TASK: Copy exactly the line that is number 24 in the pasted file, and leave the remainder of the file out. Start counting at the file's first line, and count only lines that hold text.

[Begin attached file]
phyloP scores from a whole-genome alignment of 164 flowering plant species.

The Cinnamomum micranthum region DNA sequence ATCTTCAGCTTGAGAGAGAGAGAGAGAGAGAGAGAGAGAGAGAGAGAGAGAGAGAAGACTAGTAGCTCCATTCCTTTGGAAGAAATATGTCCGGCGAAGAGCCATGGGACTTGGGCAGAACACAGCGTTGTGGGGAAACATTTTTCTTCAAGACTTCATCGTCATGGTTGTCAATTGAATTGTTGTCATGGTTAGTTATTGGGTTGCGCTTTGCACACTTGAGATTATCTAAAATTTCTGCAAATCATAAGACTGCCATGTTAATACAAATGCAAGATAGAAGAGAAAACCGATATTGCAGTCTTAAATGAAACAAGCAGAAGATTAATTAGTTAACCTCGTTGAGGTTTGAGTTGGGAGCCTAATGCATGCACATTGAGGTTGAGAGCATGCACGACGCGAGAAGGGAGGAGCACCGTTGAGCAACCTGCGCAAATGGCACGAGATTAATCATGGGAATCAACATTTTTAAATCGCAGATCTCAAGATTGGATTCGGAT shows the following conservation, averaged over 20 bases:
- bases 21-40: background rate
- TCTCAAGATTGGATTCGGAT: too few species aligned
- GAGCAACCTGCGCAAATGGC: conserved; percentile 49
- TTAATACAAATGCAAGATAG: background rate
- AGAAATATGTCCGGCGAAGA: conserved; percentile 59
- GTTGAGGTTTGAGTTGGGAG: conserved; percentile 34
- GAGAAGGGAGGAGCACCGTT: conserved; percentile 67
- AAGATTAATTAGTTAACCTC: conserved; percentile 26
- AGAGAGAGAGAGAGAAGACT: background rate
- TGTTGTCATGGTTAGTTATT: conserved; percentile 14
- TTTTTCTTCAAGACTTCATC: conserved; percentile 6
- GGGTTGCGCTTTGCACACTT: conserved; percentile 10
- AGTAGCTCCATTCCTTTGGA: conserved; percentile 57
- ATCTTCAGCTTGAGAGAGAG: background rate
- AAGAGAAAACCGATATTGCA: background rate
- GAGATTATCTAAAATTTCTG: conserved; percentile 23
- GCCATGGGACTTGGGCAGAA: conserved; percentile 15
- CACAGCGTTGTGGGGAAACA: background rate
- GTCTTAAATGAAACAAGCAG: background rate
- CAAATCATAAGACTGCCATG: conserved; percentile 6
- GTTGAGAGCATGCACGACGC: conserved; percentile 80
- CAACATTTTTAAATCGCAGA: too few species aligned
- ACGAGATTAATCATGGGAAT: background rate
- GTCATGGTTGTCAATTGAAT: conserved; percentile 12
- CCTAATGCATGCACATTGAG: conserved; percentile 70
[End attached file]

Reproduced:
- CAACATTTTTAAATCGCAGA: too few species aligned